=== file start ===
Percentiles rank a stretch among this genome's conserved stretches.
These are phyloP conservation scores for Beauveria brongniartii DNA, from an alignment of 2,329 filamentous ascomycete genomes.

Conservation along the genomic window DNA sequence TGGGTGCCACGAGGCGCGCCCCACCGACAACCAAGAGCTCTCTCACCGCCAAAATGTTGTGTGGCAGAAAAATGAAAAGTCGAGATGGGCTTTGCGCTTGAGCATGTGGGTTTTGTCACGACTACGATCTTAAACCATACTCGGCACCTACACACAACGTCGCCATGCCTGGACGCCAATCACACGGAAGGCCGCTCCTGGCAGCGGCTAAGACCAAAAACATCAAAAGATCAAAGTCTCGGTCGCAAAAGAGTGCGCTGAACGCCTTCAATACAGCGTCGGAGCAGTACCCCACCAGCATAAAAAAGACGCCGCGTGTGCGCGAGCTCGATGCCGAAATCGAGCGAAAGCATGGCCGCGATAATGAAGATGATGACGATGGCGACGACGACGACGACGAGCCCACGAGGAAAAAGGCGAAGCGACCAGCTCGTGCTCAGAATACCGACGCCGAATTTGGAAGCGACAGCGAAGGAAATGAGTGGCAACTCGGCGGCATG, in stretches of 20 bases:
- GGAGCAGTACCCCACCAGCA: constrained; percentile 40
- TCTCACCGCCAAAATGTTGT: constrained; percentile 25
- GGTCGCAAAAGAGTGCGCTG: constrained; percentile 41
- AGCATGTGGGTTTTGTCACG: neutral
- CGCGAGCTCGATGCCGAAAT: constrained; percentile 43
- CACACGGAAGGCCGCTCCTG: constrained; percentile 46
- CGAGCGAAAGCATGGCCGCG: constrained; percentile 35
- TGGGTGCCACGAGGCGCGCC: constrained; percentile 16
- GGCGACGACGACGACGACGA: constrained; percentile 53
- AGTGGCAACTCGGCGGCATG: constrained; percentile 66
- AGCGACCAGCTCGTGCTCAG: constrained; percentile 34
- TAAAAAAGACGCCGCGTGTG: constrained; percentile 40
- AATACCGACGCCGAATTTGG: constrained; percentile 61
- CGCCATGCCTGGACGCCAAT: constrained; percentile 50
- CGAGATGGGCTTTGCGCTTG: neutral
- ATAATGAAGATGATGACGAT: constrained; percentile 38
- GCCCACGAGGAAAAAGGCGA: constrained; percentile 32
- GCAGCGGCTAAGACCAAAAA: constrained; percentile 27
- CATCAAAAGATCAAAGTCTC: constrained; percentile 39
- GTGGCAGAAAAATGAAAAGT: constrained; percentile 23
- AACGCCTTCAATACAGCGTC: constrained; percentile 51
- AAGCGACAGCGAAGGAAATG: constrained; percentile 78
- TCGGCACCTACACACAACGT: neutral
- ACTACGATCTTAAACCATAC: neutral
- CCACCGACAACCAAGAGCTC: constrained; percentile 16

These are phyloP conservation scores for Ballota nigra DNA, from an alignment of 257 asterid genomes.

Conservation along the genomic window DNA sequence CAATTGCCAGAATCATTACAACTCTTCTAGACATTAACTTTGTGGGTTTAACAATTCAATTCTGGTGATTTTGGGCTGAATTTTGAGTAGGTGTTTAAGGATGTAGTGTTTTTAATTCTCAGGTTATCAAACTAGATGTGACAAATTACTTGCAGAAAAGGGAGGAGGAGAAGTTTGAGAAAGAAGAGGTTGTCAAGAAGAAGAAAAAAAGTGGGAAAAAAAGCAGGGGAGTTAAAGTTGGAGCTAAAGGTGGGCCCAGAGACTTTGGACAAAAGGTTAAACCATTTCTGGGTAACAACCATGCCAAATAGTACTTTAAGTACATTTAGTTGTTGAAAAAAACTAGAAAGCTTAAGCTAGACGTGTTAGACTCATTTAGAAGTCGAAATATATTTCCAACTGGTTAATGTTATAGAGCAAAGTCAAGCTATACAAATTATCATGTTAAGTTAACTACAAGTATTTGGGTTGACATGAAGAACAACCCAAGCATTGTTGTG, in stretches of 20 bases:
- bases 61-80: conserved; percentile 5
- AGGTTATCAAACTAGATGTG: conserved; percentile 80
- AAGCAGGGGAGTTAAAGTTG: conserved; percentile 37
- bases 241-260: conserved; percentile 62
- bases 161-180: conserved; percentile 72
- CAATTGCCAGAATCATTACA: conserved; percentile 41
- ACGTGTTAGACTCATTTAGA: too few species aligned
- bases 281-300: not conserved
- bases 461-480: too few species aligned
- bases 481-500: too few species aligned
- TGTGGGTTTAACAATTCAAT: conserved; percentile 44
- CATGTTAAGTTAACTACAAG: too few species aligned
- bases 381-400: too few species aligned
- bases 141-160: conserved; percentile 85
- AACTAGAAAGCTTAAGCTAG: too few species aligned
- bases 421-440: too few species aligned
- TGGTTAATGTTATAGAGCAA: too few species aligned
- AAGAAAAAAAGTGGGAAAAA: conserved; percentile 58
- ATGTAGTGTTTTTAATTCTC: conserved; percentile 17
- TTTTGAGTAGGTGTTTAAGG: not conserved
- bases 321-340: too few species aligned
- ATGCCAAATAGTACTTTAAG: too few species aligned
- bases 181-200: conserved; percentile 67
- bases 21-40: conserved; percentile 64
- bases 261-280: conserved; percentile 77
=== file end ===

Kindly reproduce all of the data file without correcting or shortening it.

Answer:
Percentiles rank a stretch among this genome's conserved stretches.
These are phyloP conservation scores for Beauveria brongniartii DNA, from an alignment of 2,329 filamentous ascomycete genomes.

Conservation along the genomic window DNA sequence TGGGTGCCACGAGGCGCGCCCCACCGACAACCAAGAGCTCTCTCACCGCCAAAATGTTGTGTGGCAGAAAAATGAAAAGTCGAGATGGGCTTTGCGCTTGAGCATGTGGGTTTTGTCACGACTACGATCTTAAACCATACTCGGCACCTACACACAACGTCGCCATGCCTGGACGCCAATCACACGGAAGGCCGCTCCTGGCAGCGGCTAAGACCAAAAACATCAAAAGATCAAAGTCTCGGTCGCAAAAGAGTGCGCTGAACGCCTTCAATACAGCGTCGGAGCAGTACCCCACCAGCATAAAAAAGACGCCGCGTGTGCGCGAGCTCGATGCCGAAATCGAGCGAAAGCATGGCCGCGATAATGAAGATGATGACGATGGCGACGACGACGACGACGAGCCCACGAGGAAAAAGGCGAAGCGACCAGCTCGTGCTCAGAATACCGACGCCGAATTTGGAAGCGACAGCGAAGGAAATGAGTGGCAACTCGGCGGCATG, in stretches of 20 bases:
- GGAGCAGTACCCCACCAGCA: constrained; percentile 40
- TCTCACCGCCAAAATGTTGT: constrained; percentile 25
- GGTCGCAAAAGAGTGCGCTG: constrained; percentile 41
- AGCATGTGGGTTTTGTCACG: neutral
- CGCGAGCTCGATGCCGAAAT: constrained; percentile 43
- CACACGGAAGGCCGCTCCTG: constrained; percentile 46
- CGAGCGAAAGCATGGCCGCG: constrained; percentile 35
- TGGGTGCCACGAGGCGCGCC: constrained; percentile 16
- GGCGACGACGACGACGACGA: constrained; percentile 53
- AGTGGCAACTCGGCGGCATG: constrained; percentile 66
- AGCGACCAGCTCGTGCTCAG: constrained; percentile 34
- TAAAAAAGACGCCGCGTGTG: constrained; percentile 40
- AATACCGACGCCGAATTTGG: constrained; percentile 61
- CGCCATGCCTGGACGCCAAT: constrained; percentile 50
- CGAGATGGGCTTTGCGCTTG: neutral
- ATAATGAAGATGATGACGAT: constrained; percentile 38
- GCCCACGAGGAAAAAGGCGA: constrained; percentile 32
- GCAGCGGCTAAGACCAAAAA: constrained; percentile 27
- CATCAAAAGATCAAAGTCTC: constrained; percentile 39
- GTGGCAGAAAAATGAAAAGT: constrained; percentile 23
- AACGCCTTCAATACAGCGTC: constrained; percentile 51
- AAGCGACAGCGAAGGAAATG: constrained; percentile 78
- TCGGCACCTACACACAACGT: neutral
- ACTACGATCTTAAACCATAC: neutral
- CCACCGACAACCAAGAGCTC: constrained; percentile 16

These are phyloP conservation scores for Ballota nigra DNA, from an alignment of 257 asterid genomes.

Conservation along the genomic window DNA sequence CAATTGCCAGAATCATTACAACTCTTCTAGACATTAACTTTGTGGGTTTAACAATTCAATTCTGGTGATTTTGGGCTGAATTTTGAGTAGGTGTTTAAGGATGTAGTGTTTTTAATTCTCAGGTTATCAAACTAGATGTGACAAATTACTTGCAGAAAAGGGAGGAGGAGAAGTTTGAGAAAGAAGAGGTTGTCAAGAAGAAGAAAAAAAGTGGGAAAAAAAGCAGGGGAGTTAAAGTTGGAGCTAAAGGTGGGCCCAGAGACTTTGGACAAAAGGTTAAACCATTTCTGGGTAACAACCATGCCAAATAGTACTTTAAGTACATTTAGTTGTTGAAAAAAACTAGAAAGCTTAAGCTAGACGTGTTAGACTCATTTAGAAGTCGAAATATATTTCCAACTGGTTAATGTTATAGAGCAAAGTCAAGCTATACAAATTATCATGTTAAGTTAACTACAAGTATTTGGGTTGACATGAAGAACAACCCAAGCATTGTTGTG, in stretches of 20 bases:
- bases 61-80: conserved; percentile 5
- AGGTTATCAAACTAGATGTG: conserved; percentile 80
- AAGCAGGGGAGTTAAAGTTG: conserved; percentile 37
- bases 241-260: conserved; percentile 62
- bases 161-180: conserved; percentile 72
- CAATTGCCAGAATCATTACA: conserved; percentile 41
- ACGTGTTAGACTCATTTAGA: too few species aligned
- bases 281-300: not conserved
- bases 461-480: too few species aligned
- bases 481-500: too few species aligned
- TGTGGGTTTAACAATTCAAT: conserved; percentile 44
- CATGTTAAGTTAACTACAAG: too few species aligned
- bases 381-400: too few species aligned
- bases 141-160: conserved; percentile 85
- AACTAGAAAGCTTAAGCTAG: too few species aligned
- bases 421-440: too few species aligned
- TGGTTAATGTTATAGAGCAA: too few species aligned
- AAGAAAAAAAGTGGGAAAAA: conserved; percentile 58
- ATGTAGTGTTTTTAATTCTC: conserved; percentile 17
- TTTTGAGTAGGTGTTTAAGG: not conserved
- bases 321-340: too few species aligned
- ATGCCAAATAGTACTTTAAG: too few species aligned
- bases 181-200: conserved; percentile 67
- bases 21-40: conserved; percentile 64
- bases 261-280: conserved; percentile 77